When an injury occurs that is the fault of someone other than the injured party, the plaintiff (typically the injured party) must assert a legal basis for any compensation claim. The most common legal basis is negligence, which often means carelessness. To prove the defendant liable for negligence, you must prove several elements (facts).

Medical negligence is the basis for a medical malpractice claim. These cases are often highly complex.

Element #1: Duty of Care

Element #1: Duty of Care

To support liability, your doctor must have owed you a duty of care. This duty of care involves two sub-elements. First, you must prove the existence of a doctor-patient relationship between you. Normally, this is easy. The only time it might likely become a problem would be if the doctor just happened to witness your accident as a bystander and rendered emergency first aid. This is a legal “gray area”.

If there was a doctor/patient relationship, Georgia law requires a doctor (or other healthcare professionals) to apply the level and type of care that an ordinary, prudent healthcare professional with the same training and experience would provide under similar circumstances in the same community. 

The problem here is determining the exact nature of that duty. Did the doctor wait too long to order a C-section during a difficult birth, for example? You will probably need an expert medical witness and a skilled legal team to answer this question.

Element #2: Breach of Duty

A doctor breaches their duty of care when they fail to meet their demands. There are two possible ways of doing this. The doctor can do something they shouldn’t have done, or they can fail to do something they should have done. 

Not every medical error counts as medical malpractice because the law doesn’t expect doctors to be perfect. Just as with duty of care, however, you might need a medical expert to prove breach of duty. Once you prove duty of care and breach of duty, you are closer to proving negligence.

Element #3: Damages

Georgia recognizes three general types of damages in medical malpractice lawsuits:

Economic damages are easy to count, at least conceptually—medical expenses, lost wages, out-of-pocket expenses, etc. Estimated future medical bills and lost earnings can be difficult to count, even though they still qualify as economic damages.

Non-economic damages are inherently more difficult to count because they represent intangible losses. Examples include emotional distress, loss of enjoyment of life, and pain and suffering.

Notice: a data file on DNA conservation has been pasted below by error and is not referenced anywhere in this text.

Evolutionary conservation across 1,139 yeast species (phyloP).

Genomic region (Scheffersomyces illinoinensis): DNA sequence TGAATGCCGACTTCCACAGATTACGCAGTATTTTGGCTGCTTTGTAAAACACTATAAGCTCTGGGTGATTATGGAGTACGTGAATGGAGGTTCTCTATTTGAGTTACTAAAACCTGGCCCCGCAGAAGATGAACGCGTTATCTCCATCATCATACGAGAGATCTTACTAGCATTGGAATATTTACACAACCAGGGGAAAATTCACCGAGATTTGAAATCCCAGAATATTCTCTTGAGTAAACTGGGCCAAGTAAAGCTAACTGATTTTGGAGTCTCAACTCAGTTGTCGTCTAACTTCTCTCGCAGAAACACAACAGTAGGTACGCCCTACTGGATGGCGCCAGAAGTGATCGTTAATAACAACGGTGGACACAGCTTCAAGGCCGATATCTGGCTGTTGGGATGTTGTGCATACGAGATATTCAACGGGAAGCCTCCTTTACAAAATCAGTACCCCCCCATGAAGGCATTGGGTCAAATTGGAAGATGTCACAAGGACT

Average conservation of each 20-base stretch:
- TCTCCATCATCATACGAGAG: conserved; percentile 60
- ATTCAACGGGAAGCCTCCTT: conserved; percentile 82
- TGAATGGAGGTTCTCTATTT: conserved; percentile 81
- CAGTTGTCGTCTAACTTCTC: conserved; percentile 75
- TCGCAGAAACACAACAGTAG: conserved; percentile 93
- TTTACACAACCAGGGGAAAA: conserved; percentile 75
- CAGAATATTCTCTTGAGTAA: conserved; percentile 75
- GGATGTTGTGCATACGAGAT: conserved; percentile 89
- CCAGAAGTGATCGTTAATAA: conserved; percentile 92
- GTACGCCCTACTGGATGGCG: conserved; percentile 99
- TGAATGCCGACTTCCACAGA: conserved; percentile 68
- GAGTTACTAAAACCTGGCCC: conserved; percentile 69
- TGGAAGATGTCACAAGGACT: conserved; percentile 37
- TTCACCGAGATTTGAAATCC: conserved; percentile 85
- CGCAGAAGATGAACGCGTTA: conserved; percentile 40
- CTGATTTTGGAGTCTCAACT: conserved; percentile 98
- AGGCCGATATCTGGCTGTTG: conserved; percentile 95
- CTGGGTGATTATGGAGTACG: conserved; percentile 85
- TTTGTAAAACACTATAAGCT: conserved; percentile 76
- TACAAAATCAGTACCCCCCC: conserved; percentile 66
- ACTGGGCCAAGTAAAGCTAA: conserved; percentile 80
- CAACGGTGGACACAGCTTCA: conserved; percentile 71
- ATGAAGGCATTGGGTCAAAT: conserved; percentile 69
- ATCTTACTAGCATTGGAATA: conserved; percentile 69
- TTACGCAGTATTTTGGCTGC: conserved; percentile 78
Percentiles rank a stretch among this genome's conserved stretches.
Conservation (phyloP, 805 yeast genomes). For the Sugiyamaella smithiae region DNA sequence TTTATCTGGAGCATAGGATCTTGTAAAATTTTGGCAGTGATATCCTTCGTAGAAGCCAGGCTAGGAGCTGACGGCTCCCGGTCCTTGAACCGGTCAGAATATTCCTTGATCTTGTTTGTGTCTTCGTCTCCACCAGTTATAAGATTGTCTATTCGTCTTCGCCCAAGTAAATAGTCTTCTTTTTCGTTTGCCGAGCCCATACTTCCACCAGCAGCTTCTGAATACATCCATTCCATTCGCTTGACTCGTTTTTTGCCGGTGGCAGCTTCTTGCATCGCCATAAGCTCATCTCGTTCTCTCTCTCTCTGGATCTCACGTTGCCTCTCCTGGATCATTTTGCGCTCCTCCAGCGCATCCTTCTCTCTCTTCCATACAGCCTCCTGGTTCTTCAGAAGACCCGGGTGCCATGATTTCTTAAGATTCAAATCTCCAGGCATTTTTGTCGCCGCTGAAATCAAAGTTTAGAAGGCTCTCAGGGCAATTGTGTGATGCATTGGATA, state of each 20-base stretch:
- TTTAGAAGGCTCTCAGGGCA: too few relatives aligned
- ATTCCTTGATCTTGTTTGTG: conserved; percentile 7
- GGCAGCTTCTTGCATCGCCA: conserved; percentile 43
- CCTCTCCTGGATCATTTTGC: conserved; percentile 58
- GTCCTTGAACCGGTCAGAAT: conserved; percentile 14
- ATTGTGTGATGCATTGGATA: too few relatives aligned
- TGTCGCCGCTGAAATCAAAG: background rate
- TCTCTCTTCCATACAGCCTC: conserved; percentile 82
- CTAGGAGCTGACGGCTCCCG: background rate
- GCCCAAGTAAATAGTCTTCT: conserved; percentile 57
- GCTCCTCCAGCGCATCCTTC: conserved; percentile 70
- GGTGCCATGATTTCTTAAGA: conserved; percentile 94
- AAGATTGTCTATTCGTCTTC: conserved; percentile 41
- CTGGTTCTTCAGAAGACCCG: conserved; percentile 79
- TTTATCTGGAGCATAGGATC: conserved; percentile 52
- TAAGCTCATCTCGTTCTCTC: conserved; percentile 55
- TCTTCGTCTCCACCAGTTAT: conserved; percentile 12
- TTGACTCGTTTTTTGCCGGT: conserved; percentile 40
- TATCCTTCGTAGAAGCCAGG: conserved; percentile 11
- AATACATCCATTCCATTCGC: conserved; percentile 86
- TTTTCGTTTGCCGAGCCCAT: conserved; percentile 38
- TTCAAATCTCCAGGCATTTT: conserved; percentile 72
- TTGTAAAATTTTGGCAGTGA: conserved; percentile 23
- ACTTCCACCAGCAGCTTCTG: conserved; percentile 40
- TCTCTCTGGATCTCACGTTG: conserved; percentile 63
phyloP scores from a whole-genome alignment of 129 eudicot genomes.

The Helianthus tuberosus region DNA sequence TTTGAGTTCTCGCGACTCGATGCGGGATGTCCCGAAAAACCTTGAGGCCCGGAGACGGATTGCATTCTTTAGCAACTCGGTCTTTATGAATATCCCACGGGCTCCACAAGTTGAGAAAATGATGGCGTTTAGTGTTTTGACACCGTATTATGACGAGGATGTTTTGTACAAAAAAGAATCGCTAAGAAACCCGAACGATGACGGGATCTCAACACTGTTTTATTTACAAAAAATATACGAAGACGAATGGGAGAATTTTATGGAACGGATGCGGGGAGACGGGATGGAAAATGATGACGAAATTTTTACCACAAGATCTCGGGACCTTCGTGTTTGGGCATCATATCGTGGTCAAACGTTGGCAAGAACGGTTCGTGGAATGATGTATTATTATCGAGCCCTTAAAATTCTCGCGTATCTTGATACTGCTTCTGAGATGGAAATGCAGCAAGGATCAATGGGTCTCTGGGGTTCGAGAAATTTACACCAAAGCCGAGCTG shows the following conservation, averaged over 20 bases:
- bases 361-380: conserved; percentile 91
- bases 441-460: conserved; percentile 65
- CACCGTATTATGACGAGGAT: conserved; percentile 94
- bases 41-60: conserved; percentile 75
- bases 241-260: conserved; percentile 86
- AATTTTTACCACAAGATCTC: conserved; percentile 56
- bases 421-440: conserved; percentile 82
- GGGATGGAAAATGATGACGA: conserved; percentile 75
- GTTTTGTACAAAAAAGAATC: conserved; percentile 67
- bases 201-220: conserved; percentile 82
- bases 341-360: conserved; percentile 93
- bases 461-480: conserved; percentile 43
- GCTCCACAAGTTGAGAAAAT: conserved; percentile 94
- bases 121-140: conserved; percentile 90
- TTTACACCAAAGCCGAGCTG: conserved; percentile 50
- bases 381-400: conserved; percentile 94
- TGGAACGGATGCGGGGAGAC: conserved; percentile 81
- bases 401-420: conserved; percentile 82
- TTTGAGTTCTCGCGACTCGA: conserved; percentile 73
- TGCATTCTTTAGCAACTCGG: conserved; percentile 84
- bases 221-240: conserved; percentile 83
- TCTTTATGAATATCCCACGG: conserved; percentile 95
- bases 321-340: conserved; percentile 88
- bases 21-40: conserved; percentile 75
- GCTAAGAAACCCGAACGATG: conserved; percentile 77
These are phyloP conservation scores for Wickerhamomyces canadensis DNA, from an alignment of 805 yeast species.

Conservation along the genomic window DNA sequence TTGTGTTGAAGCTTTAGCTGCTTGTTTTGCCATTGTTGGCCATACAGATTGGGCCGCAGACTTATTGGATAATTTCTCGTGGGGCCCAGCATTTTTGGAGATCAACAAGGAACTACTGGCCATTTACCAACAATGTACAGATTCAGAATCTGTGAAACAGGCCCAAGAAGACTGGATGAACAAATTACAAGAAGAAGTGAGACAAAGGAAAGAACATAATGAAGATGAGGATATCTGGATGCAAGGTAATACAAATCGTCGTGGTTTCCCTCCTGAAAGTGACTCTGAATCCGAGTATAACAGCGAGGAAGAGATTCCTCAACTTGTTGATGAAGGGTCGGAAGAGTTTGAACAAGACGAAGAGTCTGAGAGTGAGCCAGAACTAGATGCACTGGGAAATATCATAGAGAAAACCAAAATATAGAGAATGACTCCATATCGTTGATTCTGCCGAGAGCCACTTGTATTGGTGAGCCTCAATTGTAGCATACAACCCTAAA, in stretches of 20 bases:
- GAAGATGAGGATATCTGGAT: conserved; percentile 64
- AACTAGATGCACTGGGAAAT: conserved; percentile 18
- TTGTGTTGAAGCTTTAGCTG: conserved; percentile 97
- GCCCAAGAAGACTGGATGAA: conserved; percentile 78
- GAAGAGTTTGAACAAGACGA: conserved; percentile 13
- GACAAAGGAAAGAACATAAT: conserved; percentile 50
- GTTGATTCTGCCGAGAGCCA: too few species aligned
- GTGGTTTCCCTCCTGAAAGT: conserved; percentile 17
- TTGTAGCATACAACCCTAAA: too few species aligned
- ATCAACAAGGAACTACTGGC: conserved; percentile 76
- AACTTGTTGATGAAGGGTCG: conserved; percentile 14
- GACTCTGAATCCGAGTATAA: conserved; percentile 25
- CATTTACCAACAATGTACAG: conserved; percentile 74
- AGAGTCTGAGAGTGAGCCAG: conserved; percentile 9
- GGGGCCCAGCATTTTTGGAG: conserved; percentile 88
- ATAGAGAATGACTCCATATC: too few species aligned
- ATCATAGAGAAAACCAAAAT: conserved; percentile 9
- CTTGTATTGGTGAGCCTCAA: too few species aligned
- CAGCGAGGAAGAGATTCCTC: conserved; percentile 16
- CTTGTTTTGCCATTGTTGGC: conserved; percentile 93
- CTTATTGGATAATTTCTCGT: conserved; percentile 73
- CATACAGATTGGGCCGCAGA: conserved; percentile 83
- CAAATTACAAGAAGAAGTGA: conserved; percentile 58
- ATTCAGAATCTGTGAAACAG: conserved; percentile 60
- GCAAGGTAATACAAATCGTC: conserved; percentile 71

Element #4: Causation

Causation is the thread that ties together negligence and damages. To win damages due to the negligence of a healthcare provider, you must prove that the negligence is what caused your damages. Here are two kinds of causation that matter. 

Actual Cause

To establish actual cause, all you need to do is prove, on a “more likely than not” basis, that the harm you suffered probably would not have occurred but for the defendant’s negligence.

Proximate Cause

While actual cause is a factual distinction, proximate cause is a legal distinction. The question here is, “Was the relationship between the defendant’s negligence and the victim’s harm foreseeable enough to justly hold the defendant liable for that harm? If the answer is no, then causation is absent, and the defendant wins the case. This restriction aims to prevent injury victims from recovering from unforeseeable freak accidents.

Comparative Negligence

What happens to your claim if your own negligence partly caused the harm you suffered? Let’s say, for example, that you carelessly filled out a medical history exam, leading to a diagnostic error that harmed you. 

In that case, Georgia will apply a modified form of comparative negligence. A court will assign you a percentage of fault and then subtract that same percentage from your damages. If your percentage of fault was 50% or more, however, you will lose 100% of your damages.

Negligence Per Se

Negligence per se is a shortcut to proving negligence. It applies if your doctor actually broke a law in their treatment of you. Normally, you can win a lawsuit against a doctor for breach of their professional duty even if their treatment of you violated generally accepted standards of patient care but didn’t violate a law. 

A doctor’s violation of an accepted standard of patient care may or may not break a law. Once your doctor breaks a law related to patient safety, however, they have breached their professional duty of care to you. In other words, you have proven negligence.

This doesn’t win the case for you all by itself. You also have to prove that you suffered harm and that your doctor’s negligence is what caused that harm.

Negligent Infliction of Emotional Distress

You can also sue your doctor for negligent infliction of emotional distress. This might happen if, for example, your doctor negligently misdiagnoses you with a terminal disease that you do not have.

An Atlanta Medical Malpractice Lawyer Can Help with Your Negligence Claim

Negligence claims can get surprisingly complex, especially in medical malpractice claims. Under the right circumstances, however, they can command a surprisingly high amount of damages. If you believe you may have a valid medical malpractice claim, contact an experienced Georgia medical malpractice lawyer from Malone Law Medical Malpractice and Severe Injury Lawyers to explore your options, call us today at (770) 390-7550.